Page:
Solving the Quintic with Mathematica, A Poster
- To: mathgroup at christensen.cybernetics.net
- Subject: [mg265] Solving the Quintic with Mathematica, A Poster
- From: orders (Wolfram Research)
- Date: Thu, 01 Dec 1994 16:07:42 -0600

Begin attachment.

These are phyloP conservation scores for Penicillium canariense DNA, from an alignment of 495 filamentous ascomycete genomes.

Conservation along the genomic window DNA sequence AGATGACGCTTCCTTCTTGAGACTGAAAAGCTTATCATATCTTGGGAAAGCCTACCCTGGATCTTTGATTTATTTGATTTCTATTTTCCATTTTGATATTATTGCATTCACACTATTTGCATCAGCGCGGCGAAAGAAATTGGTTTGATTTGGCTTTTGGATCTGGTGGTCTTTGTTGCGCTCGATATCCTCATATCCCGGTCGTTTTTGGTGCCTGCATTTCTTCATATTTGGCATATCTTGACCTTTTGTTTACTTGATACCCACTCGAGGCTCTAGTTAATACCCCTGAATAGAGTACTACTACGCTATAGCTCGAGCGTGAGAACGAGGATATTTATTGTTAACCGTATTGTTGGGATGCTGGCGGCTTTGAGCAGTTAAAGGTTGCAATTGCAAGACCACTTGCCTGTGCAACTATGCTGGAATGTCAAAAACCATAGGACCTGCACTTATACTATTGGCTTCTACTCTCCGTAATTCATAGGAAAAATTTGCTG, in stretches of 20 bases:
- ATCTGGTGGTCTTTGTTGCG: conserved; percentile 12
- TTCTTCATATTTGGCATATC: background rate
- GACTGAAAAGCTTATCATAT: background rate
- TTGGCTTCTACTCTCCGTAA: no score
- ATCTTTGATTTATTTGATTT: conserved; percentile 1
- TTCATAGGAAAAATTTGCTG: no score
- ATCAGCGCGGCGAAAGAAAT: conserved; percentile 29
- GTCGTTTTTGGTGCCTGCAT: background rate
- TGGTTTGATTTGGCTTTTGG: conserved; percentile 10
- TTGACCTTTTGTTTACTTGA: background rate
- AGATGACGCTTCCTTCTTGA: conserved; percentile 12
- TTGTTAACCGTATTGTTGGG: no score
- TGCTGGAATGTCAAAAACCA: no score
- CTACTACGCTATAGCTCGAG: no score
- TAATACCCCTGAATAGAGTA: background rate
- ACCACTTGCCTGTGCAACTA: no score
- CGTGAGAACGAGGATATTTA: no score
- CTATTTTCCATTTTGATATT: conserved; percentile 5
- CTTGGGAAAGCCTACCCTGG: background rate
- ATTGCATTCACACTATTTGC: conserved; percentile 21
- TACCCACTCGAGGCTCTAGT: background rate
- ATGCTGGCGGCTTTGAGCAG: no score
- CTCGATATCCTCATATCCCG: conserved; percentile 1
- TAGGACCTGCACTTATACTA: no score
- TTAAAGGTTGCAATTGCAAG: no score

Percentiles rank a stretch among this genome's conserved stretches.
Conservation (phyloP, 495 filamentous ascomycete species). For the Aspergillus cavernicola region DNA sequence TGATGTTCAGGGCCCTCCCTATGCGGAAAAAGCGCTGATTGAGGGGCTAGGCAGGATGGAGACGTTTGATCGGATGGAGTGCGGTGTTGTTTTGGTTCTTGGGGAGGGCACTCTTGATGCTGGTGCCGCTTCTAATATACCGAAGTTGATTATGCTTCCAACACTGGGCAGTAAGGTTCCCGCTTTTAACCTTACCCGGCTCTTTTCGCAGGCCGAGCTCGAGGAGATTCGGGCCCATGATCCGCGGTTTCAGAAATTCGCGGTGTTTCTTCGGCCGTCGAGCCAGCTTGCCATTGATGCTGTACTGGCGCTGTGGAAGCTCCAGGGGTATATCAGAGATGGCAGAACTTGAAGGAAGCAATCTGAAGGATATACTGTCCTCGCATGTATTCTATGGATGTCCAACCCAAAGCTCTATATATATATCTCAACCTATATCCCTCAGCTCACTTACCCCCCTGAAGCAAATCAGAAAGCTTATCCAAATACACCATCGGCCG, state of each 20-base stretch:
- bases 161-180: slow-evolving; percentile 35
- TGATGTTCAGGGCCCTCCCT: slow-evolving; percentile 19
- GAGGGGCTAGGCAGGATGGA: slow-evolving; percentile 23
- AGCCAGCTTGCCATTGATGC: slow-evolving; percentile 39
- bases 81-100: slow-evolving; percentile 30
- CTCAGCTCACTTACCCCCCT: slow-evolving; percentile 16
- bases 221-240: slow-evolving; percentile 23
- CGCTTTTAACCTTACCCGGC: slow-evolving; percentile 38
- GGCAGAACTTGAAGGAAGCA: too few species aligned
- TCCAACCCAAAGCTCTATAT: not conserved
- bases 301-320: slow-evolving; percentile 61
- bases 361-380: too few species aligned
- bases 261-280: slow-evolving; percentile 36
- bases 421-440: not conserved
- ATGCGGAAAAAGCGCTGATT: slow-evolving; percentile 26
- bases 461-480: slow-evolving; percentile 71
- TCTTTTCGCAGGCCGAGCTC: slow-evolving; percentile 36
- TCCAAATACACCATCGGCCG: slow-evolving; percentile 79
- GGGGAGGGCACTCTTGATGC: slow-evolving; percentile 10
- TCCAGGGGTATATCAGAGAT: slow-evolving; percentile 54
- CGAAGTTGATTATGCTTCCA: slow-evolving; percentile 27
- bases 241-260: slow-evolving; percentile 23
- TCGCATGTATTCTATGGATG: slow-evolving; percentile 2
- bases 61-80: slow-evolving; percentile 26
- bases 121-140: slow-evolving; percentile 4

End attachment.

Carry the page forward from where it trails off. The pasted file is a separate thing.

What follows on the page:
Solving the Quintic with Mathematica, A Poster All mathematicians know that there is no formula for the solution of the general quintic, a x^5 + b x^4 + c x^3 + d x^2 + e x + f == 0. Or do they? The story of the solution of the quintic didn't end when Ruffini, Abel, and Galois showed that there is no algebraic solution to the quintic at the beginning of the 19th century. That's because in 1858, Hermite, Kronecker, and Brioschi independently discovered solutions in terms of elliptic modular functions, and Klein discovered a solution in terms of hypergeometric functions. The hypergeometric functions are built into Mathematica and the elliptic modular functions are easy to define. It seemed only natural for Wolfram Research's research and development team to program the methods of these mathematicians as an acid test of new technology in Mathematica. Little did they know how difficult this would be! They were very fortunate to have the extensive library resources of the University of Illinois. The result appears in the poster, "Solving the Quintic with Mathematica," which features the history behind several solutions to the quintic. Included is a description of how formulas for the quintic were derived and their implementation in Mathematica. Pictures of Riemann surfaces are among the several different kinds of graphics illustrating the mathematics. The poster also includes a detailed historical time line of the solution of polynomial equations in one variable with more than one hundred entries. It shows portraits of many of the world's most famous mathematicians and describes their contributions to our understanding of this important subject. The poster was created for the International Congress of Mathematicians held this summer in Zurich, Switzerland. It was distributed to over 3,000 attending mathematicians at the conference computer lab (sponsored by Wolfram Research). This large, well-made poster is colorful, fascinating, and informative. For information on how to order the poster for a nominal price, telephone customer service at (+)1-217-398-5151 or email orders at wri.com. You can find the complete text for the poster, as well as an extensive bibliography and the source code for the pictures on MathSource; there is no cost for this. For information about how to get the text, send the email message "Help Intro" to mathsource at wri.com. The MathSource item numbers are 0207-199 for the NeXT and Macintosh and 0207-122 for other systems. They are located in the /pub/WhatsNew directory. You can also access the quintic documents by anonymous ftp or Gopher at mathsource.wri.com or by World Wide Web at http://www.wri.com/MathSource.html.